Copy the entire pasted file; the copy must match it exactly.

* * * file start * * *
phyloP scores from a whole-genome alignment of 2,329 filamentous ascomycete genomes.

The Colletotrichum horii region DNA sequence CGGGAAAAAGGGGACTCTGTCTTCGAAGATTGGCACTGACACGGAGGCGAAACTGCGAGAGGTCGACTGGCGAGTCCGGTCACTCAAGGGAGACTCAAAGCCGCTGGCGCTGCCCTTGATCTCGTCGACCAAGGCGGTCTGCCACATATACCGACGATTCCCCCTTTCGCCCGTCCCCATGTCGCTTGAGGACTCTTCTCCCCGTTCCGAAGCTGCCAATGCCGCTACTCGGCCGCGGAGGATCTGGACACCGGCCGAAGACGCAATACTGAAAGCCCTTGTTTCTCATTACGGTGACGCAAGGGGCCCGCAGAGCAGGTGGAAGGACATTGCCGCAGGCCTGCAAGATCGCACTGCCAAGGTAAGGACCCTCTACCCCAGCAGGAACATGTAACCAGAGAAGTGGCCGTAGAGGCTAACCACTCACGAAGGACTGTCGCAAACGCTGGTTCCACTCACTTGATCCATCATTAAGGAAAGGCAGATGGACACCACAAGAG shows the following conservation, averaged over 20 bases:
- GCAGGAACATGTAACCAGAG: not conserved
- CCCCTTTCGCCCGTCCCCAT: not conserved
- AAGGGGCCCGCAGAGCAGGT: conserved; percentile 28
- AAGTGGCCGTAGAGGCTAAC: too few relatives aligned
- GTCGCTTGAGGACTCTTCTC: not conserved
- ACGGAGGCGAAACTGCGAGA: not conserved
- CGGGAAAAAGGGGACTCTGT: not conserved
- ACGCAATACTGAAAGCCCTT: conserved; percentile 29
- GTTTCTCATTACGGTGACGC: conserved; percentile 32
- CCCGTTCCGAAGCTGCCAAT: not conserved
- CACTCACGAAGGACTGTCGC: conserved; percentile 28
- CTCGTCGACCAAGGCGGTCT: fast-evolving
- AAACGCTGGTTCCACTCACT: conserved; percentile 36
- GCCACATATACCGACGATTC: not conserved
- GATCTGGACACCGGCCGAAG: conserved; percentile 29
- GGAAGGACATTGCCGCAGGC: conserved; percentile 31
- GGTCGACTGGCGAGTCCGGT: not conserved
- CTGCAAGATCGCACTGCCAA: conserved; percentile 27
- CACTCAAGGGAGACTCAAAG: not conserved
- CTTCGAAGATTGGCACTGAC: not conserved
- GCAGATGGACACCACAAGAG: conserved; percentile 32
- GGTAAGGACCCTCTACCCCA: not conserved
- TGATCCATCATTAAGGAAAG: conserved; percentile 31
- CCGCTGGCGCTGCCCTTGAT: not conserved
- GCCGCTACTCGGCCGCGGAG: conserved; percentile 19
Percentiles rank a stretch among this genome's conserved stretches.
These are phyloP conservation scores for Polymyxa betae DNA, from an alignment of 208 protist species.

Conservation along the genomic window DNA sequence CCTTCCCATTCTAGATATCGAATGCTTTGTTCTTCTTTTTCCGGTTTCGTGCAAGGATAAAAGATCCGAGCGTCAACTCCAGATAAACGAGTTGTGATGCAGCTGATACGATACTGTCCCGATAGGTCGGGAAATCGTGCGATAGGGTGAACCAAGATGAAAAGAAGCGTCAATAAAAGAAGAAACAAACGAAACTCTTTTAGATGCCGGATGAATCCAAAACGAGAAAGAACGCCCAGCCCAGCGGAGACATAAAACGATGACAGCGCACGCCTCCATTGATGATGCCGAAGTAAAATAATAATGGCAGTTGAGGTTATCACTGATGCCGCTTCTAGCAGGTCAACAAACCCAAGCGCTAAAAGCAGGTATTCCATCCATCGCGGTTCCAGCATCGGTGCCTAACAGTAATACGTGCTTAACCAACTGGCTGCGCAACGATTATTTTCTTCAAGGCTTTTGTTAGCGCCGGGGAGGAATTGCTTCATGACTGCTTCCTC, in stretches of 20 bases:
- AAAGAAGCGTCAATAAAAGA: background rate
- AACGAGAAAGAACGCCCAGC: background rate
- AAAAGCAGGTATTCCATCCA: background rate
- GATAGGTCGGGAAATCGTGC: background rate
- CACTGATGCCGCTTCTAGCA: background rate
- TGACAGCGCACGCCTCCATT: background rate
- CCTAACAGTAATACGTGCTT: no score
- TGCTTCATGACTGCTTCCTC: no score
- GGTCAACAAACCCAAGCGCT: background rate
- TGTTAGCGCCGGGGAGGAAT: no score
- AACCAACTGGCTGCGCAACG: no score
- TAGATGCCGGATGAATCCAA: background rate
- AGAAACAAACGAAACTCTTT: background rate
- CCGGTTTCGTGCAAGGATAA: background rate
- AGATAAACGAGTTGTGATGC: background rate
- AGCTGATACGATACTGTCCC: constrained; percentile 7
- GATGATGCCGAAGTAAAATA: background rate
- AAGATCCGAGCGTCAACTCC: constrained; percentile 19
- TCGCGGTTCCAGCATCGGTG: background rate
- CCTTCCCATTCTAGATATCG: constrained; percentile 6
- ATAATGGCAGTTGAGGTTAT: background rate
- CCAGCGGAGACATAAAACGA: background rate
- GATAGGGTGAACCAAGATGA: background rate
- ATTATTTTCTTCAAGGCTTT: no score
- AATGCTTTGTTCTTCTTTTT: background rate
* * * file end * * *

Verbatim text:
phyloP scores from a whole-genome alignment of 2,329 filamentous ascomycete genomes.

The Colletotrichum horii region DNA sequence CGGGAAAAAGGGGACTCTGTCTTCGAAGATTGGCACTGACACGGAGGCGAAACTGCGAGAGGTCGACTGGCGAGTCCGGTCACTCAAGGGAGACTCAAAGCCGCTGGCGCTGCCCTTGATCTCGTCGACCAAGGCGGTCTGCCACATATACCGACGATTCCCCCTTTCGCCCGTCCCCATGTCGCTTGAGGACTCTTCTCCCCGTTCCGAAGCTGCCAATGCCGCTACTCGGCCGCGGAGGATCTGGACACCGGCCGAAGACGCAATACTGAAAGCCCTTGTTTCTCATTACGGTGACGCAAGGGGCCCGCAGAGCAGGTGGAAGGACATTGCCGCAGGCCTGCAAGATCGCACTGCCAAGGTAAGGACCCTCTACCCCAGCAGGAACATGTAACCAGAGAAGTGGCCGTAGAGGCTAACCACTCACGAAGGACTGTCGCAAACGCTGGTTCCACTCACTTGATCCATCATTAAGGAAAGGCAGATGGACACCACAAGAG shows the following conservation, averaged over 20 bases:
- GCAGGAACATGTAACCAGAG: not conserved
- CCCCTTTCGCCCGTCCCCAT: not conserved
- AAGGGGCCCGCAGAGCAGGT: conserved; percentile 28
- AAGTGGCCGTAGAGGCTAAC: too few relatives aligned
- GTCGCTTGAGGACTCTTCTC: not conserved
- ACGGAGGCGAAACTGCGAGA: not conserved
- CGGGAAAAAGGGGACTCTGT: not conserved
- ACGCAATACTGAAAGCCCTT: conserved; percentile 29
- GTTTCTCATTACGGTGACGC: conserved; percentile 32
- CCCGTTCCGAAGCTGCCAAT: not conserved
- CACTCACGAAGGACTGTCGC: conserved; percentile 28
- CTCGTCGACCAAGGCGGTCT: fast-evolving
- AAACGCTGGTTCCACTCACT: conserved; percentile 36
- GCCACATATACCGACGATTC: not conserved
- GATCTGGACACCGGCCGAAG: conserved; percentile 29
- GGAAGGACATTGCCGCAGGC: conserved; percentile 31
- GGTCGACTGGCGAGTCCGGT: not conserved
- CTGCAAGATCGCACTGCCAA: conserved; percentile 27
- CACTCAAGGGAGACTCAAAG: not conserved
- CTTCGAAGATTGGCACTGAC: not conserved
- GCAGATGGACACCACAAGAG: conserved; percentile 32
- GGTAAGGACCCTCTACCCCA: not conserved
- TGATCCATCATTAAGGAAAG: conserved; percentile 31
- CCGCTGGCGCTGCCCTTGAT: not conserved
- GCCGCTACTCGGCCGCGGAG: conserved; percentile 19
Percentiles rank a stretch among this genome's conserved stretches.
These are phyloP conservation scores for Polymyxa betae DNA, from an alignment of 208 protist species.

Conservation along the genomic window DNA sequence CCTTCCCATTCTAGATATCGAATGCTTTGTTCTTCTTTTTCCGGTTTCGTGCAAGGATAAAAGATCCGAGCGTCAACTCCAGATAAACGAGTTGTGATGCAGCTGATACGATACTGTCCCGATAGGTCGGGAAATCGTGCGATAGGGTGAACCAAGATGAAAAGAAGCGTCAATAAAAGAAGAAACAAACGAAACTCTTTTAGATGCCGGATGAATCCAAAACGAGAAAGAACGCCCAGCCCAGCGGAGACATAAAACGATGACAGCGCACGCCTCCATTGATGATGCCGAAGTAAAATAATAATGGCAGTTGAGGTTATCACTGATGCCGCTTCTAGCAGGTCAACAAACCCAAGCGCTAAAAGCAGGTATTCCATCCATCGCGGTTCCAGCATCGGTGCCTAACAGTAATACGTGCTTAACCAACTGGCTGCGCAACGATTATTTTCTTCAAGGCTTTTGTTAGCGCCGGGGAGGAATTGCTTCATGACTGCTTCCTC, in stretches of 20 bases:
- AAAGAAGCGTCAATAAAAGA: background rate
- AACGAGAAAGAACGCCCAGC: background rate
- AAAAGCAGGTATTCCATCCA: background rate
- GATAGGTCGGGAAATCGTGC: background rate
- CACTGATGCCGCTTCTAGCA: background rate
- TGACAGCGCACGCCTCCATT: background rate
- CCTAACAGTAATACGTGCTT: no score
- TGCTTCATGACTGCTTCCTC: no score
- GGTCAACAAACCCAAGCGCT: background rate
- TGTTAGCGCCGGGGAGGAAT: no score
- AACCAACTGGCTGCGCAACG: no score
- TAGATGCCGGATGAATCCAA: background rate
- AGAAACAAACGAAACTCTTT: background rate
- CCGGTTTCGTGCAAGGATAA: background rate
- AGATAAACGAGTTGTGATGC: background rate
- AGCTGATACGATACTGTCCC: constrained; percentile 7
- GATGATGCCGAAGTAAAATA: background rate
- AAGATCCGAGCGTCAACTCC: constrained; percentile 19
- TCGCGGTTCCAGCATCGGTG: background rate
- CCTTCCCATTCTAGATATCG: constrained; percentile 6
- ATAATGGCAGTTGAGGTTAT: background rate
- CCAGCGGAGACATAAAACGA: background rate
- GATAGGGTGAACCAAGATGA: background rate
- ATTATTTTCTTCAAGGCTTT: no score
- AATGCTTTGTTCTTCTTTTT: background rate